Freedom and Liberation

“Freedom has never been free.”
 – Medgar Evers

“We who believe in freedom cannot rest”
– Ella Baker

“I am not free while any woman is unfree, even when
 her shackles are very different from my own.
And I am not free as long as one person of Color remains chained.
Nor is anyone of you.” 
-Audre Lorde

This week’s theme is Freedom & Liberation. Friday is Juneteenth, the holiday commemorating the emancipation of enslaved people in Texas on June 19, 1865. Our playlist this week reflects the various definitions of freedom within the Black community, and the continued struggle to live in a free space.

Our playlist title takes its name from Nina Simone’s famous song “I Wish I Knew How it Would Feel to be Free.” The song was composed by famous jazz pianist Billy Taylor who initially recorded the song as an instrumental in 1963. Lyrics were later added, and the song became the iconic classic in 1967 when it was released on Simone’s Silk & Soul album.

Another soulful classic is Sam Cooke’s “A Change is Gonna Come.” Cooke wrote the 1965 classic as a reflection on the struggles of the Civil Rights Movement, and conveys his hope in the future.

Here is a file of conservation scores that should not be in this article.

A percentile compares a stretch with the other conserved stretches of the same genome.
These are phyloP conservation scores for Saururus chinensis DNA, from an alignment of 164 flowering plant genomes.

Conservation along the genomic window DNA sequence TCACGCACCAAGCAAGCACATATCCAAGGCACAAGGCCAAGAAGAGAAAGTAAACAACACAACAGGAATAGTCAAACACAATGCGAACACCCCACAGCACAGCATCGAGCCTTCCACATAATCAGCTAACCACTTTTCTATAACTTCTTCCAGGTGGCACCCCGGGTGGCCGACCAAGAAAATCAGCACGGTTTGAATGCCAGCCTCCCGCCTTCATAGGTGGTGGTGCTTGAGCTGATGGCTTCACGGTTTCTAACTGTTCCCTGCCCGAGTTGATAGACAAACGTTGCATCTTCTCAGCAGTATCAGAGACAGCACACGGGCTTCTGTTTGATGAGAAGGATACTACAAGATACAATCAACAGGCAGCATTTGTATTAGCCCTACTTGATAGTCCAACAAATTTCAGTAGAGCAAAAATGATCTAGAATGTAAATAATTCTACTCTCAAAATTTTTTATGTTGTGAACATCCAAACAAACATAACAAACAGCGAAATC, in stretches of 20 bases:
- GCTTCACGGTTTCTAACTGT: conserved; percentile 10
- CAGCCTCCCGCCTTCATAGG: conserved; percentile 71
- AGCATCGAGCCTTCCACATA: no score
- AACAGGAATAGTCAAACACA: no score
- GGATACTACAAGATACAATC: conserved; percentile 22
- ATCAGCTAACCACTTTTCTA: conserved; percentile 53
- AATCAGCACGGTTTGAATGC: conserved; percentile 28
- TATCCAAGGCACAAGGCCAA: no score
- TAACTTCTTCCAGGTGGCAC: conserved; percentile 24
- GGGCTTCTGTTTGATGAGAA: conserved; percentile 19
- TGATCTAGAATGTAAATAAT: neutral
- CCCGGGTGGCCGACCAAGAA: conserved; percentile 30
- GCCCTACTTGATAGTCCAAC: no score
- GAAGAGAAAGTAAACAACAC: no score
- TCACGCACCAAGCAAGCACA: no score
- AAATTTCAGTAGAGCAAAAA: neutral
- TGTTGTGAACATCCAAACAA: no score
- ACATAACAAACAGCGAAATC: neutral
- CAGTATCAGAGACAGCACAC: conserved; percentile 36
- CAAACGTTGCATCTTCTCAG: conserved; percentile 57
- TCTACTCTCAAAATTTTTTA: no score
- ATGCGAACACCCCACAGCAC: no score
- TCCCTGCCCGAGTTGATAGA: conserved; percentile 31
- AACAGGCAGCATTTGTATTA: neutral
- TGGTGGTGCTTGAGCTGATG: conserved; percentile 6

This week’s playlist also features modern classics like En Vogue’s bold declaration “Free Your Mind” to Nas’s empowering “I Can” to Andra Day’s “Rise Up.” Liberation comes in many forms from changing your mindset, embracing self-confidence, or persevering against obstacles. Liberation is a theme pervasive in African American history.

Juneteenth may mark a moment in American history when the government informed enslaved people in Texas that they were free, but the African Americans have never waited for freedom to be defined for them. They have always defined freedom and liberation for themselves. Even in this current moment, freedom and liberation have a distinct shape, taste and sound. While we celebrate Black Freedom this weekend, think about what does freedom and liberation look like for you. Perhaps our playlist will help you find an answer.

What songs by Black artists would you recommend? Share with us on social media @NCRMuseum #BlackMusicMonth #RevolutionaryMusic

 

Posted by Connie Dyson at 6:31 PM
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